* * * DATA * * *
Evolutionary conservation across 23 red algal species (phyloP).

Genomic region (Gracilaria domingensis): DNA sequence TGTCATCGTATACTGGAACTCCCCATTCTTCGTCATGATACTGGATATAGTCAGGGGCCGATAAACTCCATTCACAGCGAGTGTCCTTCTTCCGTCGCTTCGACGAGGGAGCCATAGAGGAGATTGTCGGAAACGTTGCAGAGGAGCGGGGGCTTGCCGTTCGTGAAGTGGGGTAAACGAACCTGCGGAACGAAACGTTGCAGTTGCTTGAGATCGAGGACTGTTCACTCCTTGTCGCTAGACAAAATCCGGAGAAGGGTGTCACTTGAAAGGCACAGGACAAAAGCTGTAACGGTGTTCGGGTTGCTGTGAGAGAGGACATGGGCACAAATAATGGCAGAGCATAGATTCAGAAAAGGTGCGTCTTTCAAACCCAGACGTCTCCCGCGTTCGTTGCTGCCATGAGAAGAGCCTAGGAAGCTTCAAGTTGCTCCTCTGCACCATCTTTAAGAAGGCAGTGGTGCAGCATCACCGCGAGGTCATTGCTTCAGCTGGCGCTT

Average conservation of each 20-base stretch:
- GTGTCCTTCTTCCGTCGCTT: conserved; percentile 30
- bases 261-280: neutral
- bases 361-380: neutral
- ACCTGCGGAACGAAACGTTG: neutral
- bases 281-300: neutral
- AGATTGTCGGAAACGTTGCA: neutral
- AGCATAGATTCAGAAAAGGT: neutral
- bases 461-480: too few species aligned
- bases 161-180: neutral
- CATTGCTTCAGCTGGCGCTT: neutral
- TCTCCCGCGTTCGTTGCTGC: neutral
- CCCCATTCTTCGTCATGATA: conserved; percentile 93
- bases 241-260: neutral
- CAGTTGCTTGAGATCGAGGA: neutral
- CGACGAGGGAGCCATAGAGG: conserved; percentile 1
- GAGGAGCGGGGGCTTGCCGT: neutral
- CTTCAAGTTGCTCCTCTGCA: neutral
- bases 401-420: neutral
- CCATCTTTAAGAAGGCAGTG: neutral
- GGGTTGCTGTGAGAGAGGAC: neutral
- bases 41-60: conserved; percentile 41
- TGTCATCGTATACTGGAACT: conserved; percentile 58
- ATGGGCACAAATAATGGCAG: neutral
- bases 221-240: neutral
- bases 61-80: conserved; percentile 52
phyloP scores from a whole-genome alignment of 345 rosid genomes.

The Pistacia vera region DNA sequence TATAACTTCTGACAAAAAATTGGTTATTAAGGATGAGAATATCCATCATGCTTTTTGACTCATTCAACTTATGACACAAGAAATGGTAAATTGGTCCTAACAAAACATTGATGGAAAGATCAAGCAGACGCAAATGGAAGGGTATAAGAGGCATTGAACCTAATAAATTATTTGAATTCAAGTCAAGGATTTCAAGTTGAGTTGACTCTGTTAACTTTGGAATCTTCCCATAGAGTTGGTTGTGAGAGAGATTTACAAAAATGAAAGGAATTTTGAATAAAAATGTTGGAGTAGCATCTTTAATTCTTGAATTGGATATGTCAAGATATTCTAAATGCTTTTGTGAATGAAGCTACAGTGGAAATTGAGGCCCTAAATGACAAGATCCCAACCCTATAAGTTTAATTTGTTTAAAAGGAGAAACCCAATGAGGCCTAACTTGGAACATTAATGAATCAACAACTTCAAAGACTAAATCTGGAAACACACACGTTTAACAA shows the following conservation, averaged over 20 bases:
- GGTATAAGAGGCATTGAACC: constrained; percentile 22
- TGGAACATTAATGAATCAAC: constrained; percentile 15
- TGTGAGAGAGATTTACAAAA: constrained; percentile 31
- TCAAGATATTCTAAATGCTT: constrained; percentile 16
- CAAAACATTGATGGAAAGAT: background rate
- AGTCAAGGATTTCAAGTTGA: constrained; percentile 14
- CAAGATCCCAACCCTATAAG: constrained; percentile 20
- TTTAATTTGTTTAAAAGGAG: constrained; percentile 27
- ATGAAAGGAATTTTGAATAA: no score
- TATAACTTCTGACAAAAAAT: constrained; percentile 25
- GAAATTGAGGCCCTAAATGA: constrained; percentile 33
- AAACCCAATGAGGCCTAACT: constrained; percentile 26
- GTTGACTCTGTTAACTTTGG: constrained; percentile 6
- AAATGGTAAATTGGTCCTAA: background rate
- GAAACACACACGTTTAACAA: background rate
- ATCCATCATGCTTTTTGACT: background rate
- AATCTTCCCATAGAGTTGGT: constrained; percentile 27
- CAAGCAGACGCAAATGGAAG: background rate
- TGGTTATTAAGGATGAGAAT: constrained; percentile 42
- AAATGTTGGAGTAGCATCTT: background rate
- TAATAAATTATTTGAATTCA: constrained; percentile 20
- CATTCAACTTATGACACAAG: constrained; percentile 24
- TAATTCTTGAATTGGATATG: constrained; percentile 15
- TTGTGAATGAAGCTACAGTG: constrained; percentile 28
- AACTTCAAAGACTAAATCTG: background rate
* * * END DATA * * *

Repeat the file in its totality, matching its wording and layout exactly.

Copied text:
Evolutionary conservation across 23 red algal species (phyloP).

Genomic region (Gracilaria domingensis): DNA sequence TGTCATCGTATACTGGAACTCCCCATTCTTCGTCATGATACTGGATATAGTCAGGGGCCGATAAACTCCATTCACAGCGAGTGTCCTTCTTCCGTCGCTTCGACGAGGGAGCCATAGAGGAGATTGTCGGAAACGTTGCAGAGGAGCGGGGGCTTGCCGTTCGTGAAGTGGGGTAAACGAACCTGCGGAACGAAACGTTGCAGTTGCTTGAGATCGAGGACTGTTCACTCCTTGTCGCTAGACAAAATCCGGAGAAGGGTGTCACTTGAAAGGCACAGGACAAAAGCTGTAACGGTGTTCGGGTTGCTGTGAGAGAGGACATGGGCACAAATAATGGCAGAGCATAGATTCAGAAAAGGTGCGTCTTTCAAACCCAGACGTCTCCCGCGTTCGTTGCTGCCATGAGAAGAGCCTAGGAAGCTTCAAGTTGCTCCTCTGCACCATCTTTAAGAAGGCAGTGGTGCAGCATCACCGCGAGGTCATTGCTTCAGCTGGCGCTT

Average conservation of each 20-base stretch:
- GTGTCCTTCTTCCGTCGCTT: conserved; percentile 30
- bases 261-280: neutral
- bases 361-380: neutral
- ACCTGCGGAACGAAACGTTG: neutral
- bases 281-300: neutral
- AGATTGTCGGAAACGTTGCA: neutral
- AGCATAGATTCAGAAAAGGT: neutral
- bases 461-480: too few species aligned
- bases 161-180: neutral
- CATTGCTTCAGCTGGCGCTT: neutral
- TCTCCCGCGTTCGTTGCTGC: neutral
- CCCCATTCTTCGTCATGATA: conserved; percentile 93
- bases 241-260: neutral
- CAGTTGCTTGAGATCGAGGA: neutral
- CGACGAGGGAGCCATAGAGG: conserved; percentile 1
- GAGGAGCGGGGGCTTGCCGT: neutral
- CTTCAAGTTGCTCCTCTGCA: neutral
- bases 401-420: neutral
- CCATCTTTAAGAAGGCAGTG: neutral
- GGGTTGCTGTGAGAGAGGAC: neutral
- bases 41-60: conserved; percentile 41
- TGTCATCGTATACTGGAACT: conserved; percentile 58
- ATGGGCACAAATAATGGCAG: neutral
- bases 221-240: neutral
- bases 61-80: conserved; percentile 52
phyloP scores from a whole-genome alignment of 345 rosid genomes.

The Pistacia vera region DNA sequence TATAACTTCTGACAAAAAATTGGTTATTAAGGATGAGAATATCCATCATGCTTTTTGACTCATTCAACTTATGACACAAGAAATGGTAAATTGGTCCTAACAAAACATTGATGGAAAGATCAAGCAGACGCAAATGGAAGGGTATAAGAGGCATTGAACCTAATAAATTATTTGAATTCAAGTCAAGGATTTCAAGTTGAGTTGACTCTGTTAACTTTGGAATCTTCCCATAGAGTTGGTTGTGAGAGAGATTTACAAAAATGAAAGGAATTTTGAATAAAAATGTTGGAGTAGCATCTTTAATTCTTGAATTGGATATGTCAAGATATTCTAAATGCTTTTGTGAATGAAGCTACAGTGGAAATTGAGGCCCTAAATGACAAGATCCCAACCCTATAAGTTTAATTTGTTTAAAAGGAGAAACCCAATGAGGCCTAACTTGGAACATTAATGAATCAACAACTTCAAAGACTAAATCTGGAAACACACACGTTTAACAA shows the following conservation, averaged over 20 bases:
- GGTATAAGAGGCATTGAACC: constrained; percentile 22
- TGGAACATTAATGAATCAAC: constrained; percentile 15
- TGTGAGAGAGATTTACAAAA: constrained; percentile 31
- TCAAGATATTCTAAATGCTT: constrained; percentile 16
- CAAAACATTGATGGAAAGAT: background rate
- AGTCAAGGATTTCAAGTTGA: constrained; percentile 14
- CAAGATCCCAACCCTATAAG: constrained; percentile 20
- TTTAATTTGTTTAAAAGGAG: constrained; percentile 27
- ATGAAAGGAATTTTGAATAA: no score
- TATAACTTCTGACAAAAAAT: constrained; percentile 25
- GAAATTGAGGCCCTAAATGA: constrained; percentile 33
- AAACCCAATGAGGCCTAACT: constrained; percentile 26
- GTTGACTCTGTTAACTTTGG: constrained; percentile 6
- AAATGGTAAATTGGTCCTAA: background rate
- GAAACACACACGTTTAACAA: background rate
- ATCCATCATGCTTTTTGACT: background rate
- AATCTTCCCATAGAGTTGGT: constrained; percentile 27
- CAAGCAGACGCAAATGGAAG: background rate
- TGGTTATTAAGGATGAGAAT: constrained; percentile 42
- AAATGTTGGAGTAGCATCTT: background rate
- TAATAAATTATTTGAATTCA: constrained; percentile 20
- CATTCAACTTATGACACAAG: constrained; percentile 24
- TAATTCTTGAATTGGATATG: constrained; percentile 15
- TTGTGAATGAAGCTACAGTG: constrained; percentile 28
- AACTTCAAAGACTAAATCTG: background rate